The Charity Commission has contacted the trustees of Bradley Wiggins' sporting charity about concerns over how the organisation has spending the money it has raised.
The Bradley Wiggins Foundation was created in 2012 to "promote regular healthy recreation by encouraging participation in sport" and has run a couple of sportives and a charity ball. But it appears to have been inactive for over a year, and Wiggins has said that it is being "scaled down" because of his racing commitments.
A Charity Commission spokesman told road.cc: “We have been made aware of concerns about how the Bradley Wiggins Foundation is spending money which has been donated to it.
“We have contacted the trustees to clarify how the funds are being applied and remind them of the need to be open and transparent in dealing with donors and the public in accounting for how the charity’s funds have been used.”
The Bradley Wiggins Foundation is expected to file accounts with the Charity Commission next February.
It supports the Wiggle Honda team, the An Post Racing team and has sponsored a series of criterium races at Salt Ayre in Lancaster.
The foundation ran two Ride With Brad sportives in 2012 and 2013 and a charity ball in 2012. It lists no contact details on its four-page website. An attempt to contact the organisation through an email address provided by Ellmore Consultancy yielded an automatic response promoting the 2013 Ride With Brad.
At the end of August, Bradley Wiggins told The Guardian's WIll Fotheringham: "[The Bradley Wiggins Foundation] will keep going but it’s not going to be a huge thing; like all things it takes time and effort and if I’m focusing on the Olympics in the next two years I have to look again at what I do.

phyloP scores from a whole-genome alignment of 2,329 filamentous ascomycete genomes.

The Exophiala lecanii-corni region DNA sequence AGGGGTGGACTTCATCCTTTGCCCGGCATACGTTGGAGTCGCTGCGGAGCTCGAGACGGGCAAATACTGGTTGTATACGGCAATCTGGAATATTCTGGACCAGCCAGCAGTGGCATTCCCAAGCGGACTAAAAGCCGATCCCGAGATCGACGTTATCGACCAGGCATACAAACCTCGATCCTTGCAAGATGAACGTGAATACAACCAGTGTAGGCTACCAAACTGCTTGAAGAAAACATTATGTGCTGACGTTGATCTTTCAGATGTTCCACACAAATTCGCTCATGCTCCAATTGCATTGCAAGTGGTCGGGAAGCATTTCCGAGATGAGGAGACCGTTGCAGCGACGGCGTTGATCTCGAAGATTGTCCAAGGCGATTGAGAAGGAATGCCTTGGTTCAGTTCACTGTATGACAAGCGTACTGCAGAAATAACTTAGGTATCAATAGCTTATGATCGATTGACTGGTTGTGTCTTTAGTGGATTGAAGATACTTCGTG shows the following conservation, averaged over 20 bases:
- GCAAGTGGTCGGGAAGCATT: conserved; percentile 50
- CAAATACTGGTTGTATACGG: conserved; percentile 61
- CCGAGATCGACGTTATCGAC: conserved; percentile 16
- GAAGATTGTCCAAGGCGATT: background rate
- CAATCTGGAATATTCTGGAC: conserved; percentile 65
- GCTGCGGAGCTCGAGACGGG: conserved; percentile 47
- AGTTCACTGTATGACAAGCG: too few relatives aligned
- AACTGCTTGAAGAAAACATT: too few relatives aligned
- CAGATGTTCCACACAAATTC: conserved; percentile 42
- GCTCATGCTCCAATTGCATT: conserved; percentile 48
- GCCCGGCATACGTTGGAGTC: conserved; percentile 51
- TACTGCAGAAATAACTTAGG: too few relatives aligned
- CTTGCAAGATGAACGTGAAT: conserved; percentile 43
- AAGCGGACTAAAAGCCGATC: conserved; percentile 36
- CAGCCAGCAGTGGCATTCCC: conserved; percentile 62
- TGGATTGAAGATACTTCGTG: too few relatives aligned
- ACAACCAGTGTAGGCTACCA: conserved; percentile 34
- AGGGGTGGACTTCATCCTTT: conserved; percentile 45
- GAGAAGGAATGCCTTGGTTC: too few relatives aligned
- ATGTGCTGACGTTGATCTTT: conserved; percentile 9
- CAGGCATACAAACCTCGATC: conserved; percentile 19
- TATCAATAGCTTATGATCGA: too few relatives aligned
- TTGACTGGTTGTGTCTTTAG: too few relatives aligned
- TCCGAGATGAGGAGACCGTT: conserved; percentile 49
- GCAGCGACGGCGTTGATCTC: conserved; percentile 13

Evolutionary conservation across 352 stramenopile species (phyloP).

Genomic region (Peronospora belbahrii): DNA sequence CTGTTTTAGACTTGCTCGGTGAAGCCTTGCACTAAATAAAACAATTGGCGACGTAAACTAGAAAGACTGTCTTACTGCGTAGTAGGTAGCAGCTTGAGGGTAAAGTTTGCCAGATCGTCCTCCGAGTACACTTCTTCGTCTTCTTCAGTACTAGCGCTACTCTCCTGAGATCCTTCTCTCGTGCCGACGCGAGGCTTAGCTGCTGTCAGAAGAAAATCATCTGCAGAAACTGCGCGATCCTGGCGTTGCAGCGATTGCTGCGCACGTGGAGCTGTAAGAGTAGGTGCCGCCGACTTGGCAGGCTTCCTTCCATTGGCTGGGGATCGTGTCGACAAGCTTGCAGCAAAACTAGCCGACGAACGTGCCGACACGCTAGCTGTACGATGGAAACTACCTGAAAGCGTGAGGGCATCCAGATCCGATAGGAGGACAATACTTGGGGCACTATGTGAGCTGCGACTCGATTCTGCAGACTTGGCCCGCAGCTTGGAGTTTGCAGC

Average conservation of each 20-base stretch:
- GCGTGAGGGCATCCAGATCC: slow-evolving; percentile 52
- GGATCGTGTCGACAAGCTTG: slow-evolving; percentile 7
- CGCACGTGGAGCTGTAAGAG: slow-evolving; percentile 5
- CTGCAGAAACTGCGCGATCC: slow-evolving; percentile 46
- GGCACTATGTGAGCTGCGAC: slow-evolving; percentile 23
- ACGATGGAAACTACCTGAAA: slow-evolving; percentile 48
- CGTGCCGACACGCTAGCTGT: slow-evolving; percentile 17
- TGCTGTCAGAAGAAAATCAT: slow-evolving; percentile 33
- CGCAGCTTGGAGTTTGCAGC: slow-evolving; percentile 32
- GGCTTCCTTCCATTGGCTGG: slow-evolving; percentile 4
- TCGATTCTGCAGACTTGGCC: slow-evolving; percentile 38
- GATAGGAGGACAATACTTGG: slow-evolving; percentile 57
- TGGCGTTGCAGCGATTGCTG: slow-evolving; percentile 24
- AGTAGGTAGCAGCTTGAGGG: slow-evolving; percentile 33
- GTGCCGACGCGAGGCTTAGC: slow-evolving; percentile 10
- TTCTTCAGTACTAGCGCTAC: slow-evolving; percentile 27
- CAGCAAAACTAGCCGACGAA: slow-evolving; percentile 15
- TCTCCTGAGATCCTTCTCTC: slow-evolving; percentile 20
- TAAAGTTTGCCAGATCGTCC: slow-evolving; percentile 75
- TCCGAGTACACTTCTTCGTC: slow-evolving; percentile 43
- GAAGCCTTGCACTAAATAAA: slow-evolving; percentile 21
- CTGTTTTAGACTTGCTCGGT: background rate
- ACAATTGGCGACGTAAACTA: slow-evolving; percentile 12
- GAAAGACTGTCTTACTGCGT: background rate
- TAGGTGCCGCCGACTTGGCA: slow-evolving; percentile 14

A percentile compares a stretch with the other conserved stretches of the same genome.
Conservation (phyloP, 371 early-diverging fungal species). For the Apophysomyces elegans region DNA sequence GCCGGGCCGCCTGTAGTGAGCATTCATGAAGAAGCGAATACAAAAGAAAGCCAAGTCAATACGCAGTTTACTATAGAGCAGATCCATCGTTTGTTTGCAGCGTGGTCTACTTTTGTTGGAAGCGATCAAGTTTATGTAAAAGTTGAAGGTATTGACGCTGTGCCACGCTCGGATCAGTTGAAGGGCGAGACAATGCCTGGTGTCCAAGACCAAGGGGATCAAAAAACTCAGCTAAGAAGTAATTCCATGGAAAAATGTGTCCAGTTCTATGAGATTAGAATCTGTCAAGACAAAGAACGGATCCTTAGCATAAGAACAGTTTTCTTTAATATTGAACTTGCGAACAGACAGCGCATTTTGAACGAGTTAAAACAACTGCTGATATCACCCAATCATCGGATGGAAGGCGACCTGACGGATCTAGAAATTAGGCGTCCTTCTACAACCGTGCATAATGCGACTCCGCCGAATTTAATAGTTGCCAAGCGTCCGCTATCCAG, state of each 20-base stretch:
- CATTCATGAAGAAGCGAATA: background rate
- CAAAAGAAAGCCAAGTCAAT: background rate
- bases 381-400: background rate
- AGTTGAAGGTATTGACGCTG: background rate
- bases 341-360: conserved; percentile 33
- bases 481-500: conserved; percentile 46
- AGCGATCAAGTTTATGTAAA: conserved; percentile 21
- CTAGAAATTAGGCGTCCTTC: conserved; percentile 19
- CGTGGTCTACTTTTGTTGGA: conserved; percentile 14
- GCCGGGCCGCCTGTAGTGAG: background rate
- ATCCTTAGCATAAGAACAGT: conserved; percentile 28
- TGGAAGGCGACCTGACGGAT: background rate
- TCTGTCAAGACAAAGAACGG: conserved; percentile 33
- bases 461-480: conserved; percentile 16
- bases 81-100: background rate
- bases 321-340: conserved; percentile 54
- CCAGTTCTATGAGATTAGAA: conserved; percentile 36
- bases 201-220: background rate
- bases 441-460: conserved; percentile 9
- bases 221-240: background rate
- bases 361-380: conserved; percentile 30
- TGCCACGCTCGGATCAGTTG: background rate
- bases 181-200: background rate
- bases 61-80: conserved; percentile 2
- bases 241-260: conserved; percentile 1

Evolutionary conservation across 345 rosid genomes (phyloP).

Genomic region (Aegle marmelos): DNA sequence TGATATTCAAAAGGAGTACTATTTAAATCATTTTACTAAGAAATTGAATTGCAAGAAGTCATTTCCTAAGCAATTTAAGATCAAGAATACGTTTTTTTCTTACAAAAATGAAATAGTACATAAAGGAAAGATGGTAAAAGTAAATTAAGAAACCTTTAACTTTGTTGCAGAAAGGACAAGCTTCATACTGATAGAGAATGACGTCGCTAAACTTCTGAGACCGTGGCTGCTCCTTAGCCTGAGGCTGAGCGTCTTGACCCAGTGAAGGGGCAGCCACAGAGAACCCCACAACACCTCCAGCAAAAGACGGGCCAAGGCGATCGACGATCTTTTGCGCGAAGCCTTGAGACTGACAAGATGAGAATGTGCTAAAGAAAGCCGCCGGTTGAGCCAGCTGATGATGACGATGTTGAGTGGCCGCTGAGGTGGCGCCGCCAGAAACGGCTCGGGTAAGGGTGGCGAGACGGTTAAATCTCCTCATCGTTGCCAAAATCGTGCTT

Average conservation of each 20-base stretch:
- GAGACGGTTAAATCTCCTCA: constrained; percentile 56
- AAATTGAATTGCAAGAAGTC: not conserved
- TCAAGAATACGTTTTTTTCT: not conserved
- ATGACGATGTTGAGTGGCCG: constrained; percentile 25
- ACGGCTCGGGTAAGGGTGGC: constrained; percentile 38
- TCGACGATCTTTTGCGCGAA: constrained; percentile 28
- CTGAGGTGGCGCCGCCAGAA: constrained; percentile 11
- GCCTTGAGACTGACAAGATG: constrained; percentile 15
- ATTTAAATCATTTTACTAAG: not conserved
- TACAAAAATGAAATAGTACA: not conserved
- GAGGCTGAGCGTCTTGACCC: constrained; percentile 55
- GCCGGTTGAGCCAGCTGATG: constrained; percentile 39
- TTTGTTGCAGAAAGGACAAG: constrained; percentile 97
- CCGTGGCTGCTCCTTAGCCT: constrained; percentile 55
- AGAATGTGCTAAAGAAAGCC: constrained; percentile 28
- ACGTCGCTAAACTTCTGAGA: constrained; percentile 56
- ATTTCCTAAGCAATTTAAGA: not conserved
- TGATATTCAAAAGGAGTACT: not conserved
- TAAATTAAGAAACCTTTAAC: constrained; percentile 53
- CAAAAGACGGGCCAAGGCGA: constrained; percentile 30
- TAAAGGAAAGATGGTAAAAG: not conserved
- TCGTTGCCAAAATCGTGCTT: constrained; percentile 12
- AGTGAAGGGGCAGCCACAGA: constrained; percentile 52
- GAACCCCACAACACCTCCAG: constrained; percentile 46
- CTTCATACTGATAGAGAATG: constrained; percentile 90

"We’ve put money into the Wiggle-Honda women’s team and will continue to do that; we won’t take on big events as they take so much time and resource to organise and do well."
Our official grumpy Northerner, John has been riding bikes for over 30 years since discovering as an uncoordinated teen that a sport could be fun if it didn't require you to catch a ball or get in the way of a hulking prop forward.
Road touring was followed by mountain biking and a career racing in the mud that was as brief as it was unsuccessful.
Somewhere along the line came the discovery that he could string a few words together, followed by the even more remarkable discovery that people were mug enough to pay for this rather than expecting him to do an honest day's work. He's pretty certain he's worked for even more bike publications than Mat Brett.
The inevitable 30-something MAMIL transition saw him shift to skinny tyres and these days he lives in Cambridge where the lack of hills is more than made up for by the headwinds.